The Ranch shies a ballot for the wild por
Pullman expects to have a fruit aud veg
etable cannery. So .does Yakima. Per
haps we will call ours an evapory? Mr.
Wilcox proposes to see the best in this line
in California and give Washington fruit
growers the benefit of his observations.
No man is better able to conduct such an
investigation. Watch The Ranch for a re
port of what he sees and hears.
"The secretary of state is having a pam
phlet prepared to answer the inquirits of
eastern people about the resources, soil, in
dustiies, crops, climate, population, etc., of
the counties of Washington." That may
be a very good move, but if the state would
subscribe and pay fur a few thousand copies
of Tiie Ranch for a year and send them
broadcast over the east it would be doing a
much better tiling for the state at large. If
the state is going into the boom business at
all it should begin aright By the bye, we
wers> told in Tacoma the other day that the
state had not yet paid for its World's fair
state boom pamphlets, and were .shown a
big pile still on hand. Better wipe off the
old score first!
Spokane's home industry movement has
resulted in the proposed establishment of a
breakfast-food factory: Oatmeal, buck
wheat flour, pearl wheat, and all that sort
of thing. We hope they will also include
an entire.v heat flenr, like that ot the Ar
lniytoii and Franklin mills in the eaat. it
is of that sort that the real "staff of life is
produced. Our Yakima product is as good
as the best of its kind, and we predict a big
increase in our home mill's trade when it
adds the whole-wheat flour.
C. L. Oano will grow for state fair exhi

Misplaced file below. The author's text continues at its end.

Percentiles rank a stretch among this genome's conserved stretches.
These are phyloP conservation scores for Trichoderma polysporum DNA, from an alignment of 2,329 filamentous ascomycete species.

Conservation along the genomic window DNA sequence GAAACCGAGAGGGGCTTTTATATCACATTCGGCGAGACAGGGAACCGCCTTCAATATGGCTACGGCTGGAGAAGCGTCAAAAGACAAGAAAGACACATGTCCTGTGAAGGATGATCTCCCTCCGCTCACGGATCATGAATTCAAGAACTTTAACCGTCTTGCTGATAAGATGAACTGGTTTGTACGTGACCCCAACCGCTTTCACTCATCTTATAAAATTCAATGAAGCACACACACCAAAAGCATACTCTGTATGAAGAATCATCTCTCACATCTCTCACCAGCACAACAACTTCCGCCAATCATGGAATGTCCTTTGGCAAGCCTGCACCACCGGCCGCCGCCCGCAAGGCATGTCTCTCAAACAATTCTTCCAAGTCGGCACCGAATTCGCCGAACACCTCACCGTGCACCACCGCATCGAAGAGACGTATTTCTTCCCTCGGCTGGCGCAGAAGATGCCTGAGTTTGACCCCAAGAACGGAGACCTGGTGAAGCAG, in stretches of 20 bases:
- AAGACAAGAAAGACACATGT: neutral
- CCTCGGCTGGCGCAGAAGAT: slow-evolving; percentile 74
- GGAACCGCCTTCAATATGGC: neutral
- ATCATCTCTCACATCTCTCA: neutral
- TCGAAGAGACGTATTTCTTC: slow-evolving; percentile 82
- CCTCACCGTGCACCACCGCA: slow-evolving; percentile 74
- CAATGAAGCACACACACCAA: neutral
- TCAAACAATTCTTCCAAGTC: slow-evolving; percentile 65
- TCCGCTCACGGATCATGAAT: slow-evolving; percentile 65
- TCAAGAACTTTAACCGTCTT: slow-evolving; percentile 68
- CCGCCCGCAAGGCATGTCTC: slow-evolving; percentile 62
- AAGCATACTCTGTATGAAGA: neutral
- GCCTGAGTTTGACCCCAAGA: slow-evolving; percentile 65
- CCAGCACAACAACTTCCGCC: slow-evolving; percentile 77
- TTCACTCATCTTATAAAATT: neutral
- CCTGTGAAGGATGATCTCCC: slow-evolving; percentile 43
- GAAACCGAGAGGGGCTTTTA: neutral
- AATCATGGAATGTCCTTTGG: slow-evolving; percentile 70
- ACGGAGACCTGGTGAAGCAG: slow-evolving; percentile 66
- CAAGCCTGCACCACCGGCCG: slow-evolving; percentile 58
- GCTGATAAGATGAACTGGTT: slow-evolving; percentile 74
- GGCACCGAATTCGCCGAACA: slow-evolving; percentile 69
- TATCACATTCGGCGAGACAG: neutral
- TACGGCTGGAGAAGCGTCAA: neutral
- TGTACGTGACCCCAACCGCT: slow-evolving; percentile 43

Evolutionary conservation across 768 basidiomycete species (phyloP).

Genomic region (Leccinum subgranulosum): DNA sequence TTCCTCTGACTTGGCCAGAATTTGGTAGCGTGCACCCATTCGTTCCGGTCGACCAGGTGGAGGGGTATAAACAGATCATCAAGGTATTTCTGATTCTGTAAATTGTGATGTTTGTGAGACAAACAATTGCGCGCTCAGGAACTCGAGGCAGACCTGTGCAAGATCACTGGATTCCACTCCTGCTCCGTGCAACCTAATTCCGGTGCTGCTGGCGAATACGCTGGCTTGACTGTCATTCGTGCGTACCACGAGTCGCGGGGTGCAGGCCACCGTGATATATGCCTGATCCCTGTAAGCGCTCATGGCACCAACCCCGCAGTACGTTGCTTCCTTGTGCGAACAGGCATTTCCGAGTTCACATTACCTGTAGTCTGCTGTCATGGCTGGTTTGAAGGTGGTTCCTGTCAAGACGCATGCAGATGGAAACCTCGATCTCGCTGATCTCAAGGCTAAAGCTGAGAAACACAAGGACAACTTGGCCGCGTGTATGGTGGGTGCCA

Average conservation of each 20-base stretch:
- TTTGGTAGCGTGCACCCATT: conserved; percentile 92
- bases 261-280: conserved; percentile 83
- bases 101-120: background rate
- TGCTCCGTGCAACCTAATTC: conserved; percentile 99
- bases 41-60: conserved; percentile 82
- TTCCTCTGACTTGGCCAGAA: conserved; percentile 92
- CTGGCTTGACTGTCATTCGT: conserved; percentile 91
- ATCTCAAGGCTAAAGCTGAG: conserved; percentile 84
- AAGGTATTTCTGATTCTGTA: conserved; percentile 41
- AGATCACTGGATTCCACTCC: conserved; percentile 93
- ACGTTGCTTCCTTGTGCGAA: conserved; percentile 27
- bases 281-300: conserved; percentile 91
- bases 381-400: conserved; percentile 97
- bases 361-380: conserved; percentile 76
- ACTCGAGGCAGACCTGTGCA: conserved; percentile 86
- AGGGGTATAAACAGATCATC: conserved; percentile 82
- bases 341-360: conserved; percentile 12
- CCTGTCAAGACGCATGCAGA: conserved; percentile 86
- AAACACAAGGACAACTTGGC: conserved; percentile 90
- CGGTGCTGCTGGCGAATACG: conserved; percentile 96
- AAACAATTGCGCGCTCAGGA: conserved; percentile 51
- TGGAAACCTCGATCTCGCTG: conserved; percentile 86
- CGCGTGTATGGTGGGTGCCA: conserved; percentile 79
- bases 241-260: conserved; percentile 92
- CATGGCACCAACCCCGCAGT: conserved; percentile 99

bition some forty odd varieties cf potatoes.
What are you planning in this direction ?
Thk Ranch wants to record a hundred
similar items of news. Please send 'em in.
Flello! Don't forget an exhibit for the
state fair wheu you plan your planting.
Ellensburgh people fear that the recent
cold snap has ruined the peach crjp of the
Kittitas valley. We hope not, though no
great dependence is placed upon its com
mercial value, we believe. It is the red
cow and the big red apple that are bound
to shine in that beautiful little valley.
Captain—o, fie! 'General at least. A
man who can make things hump as the
genial Fred R. Reed does with his Prosser
enterprise may as well be named general at
once. Come to think of it ; the company
got ahead of us, and made a general of him
some time ago—General Manager. Well,
General Reed has got back from wicked
Gotham at last, and the Vale of Prossei
smiles once more, aud all Yakima with her.
Ha tells us that King Irrigation, of the
Inlaud Empire will be recognized by the
manates of Wall street after due diplomatic
delays and settlement of questions of pre
cedence and privilege, as always happens
among crowned heads. Meantime the Pros
ser lands promise to fill up rapidly with
plain folks to whom old King Irri is good
Loose hay is selling at $6 per ton deliver
ed in E'lensburgh, says the Register. Milk
feed is low, and milch cows cheaper than
ever known before in Kittitas valley. Milk
and butter remain at the top notch, so it
looks as if the dairy business must be profit
A northwestern dairyman's convention is
suggested by the EUenßburgh Register.
As it is too late to carry out the project this
Bpring, the state fair commission is likely to
hump itself in getting the dairymen together
at the fuir next September.
The people of the United States eat
wheat at the rate of about 20,000,000
bushels per month. That's a pretty good
bread bill, but unlike our sugar and coffee
bills outsiders don't get the money. Per
haps the same may be said of sugar after
Eastern Washington really gets down to
sugar beet growing.
Have you asked your neighbor to *ry
The Ranch for three months or a year?
If you want to get up a club of subscrip
tions to The Ranch, just remember that
$5 pays for six copies a whjle year.
That "Pig Tale for Boys," that Old
Rooster retails this week is all right. 1
know the boy. That sort of youngster
will make his way right enough if he keeps
in the right way, the way of truth, integri
ty and right habits.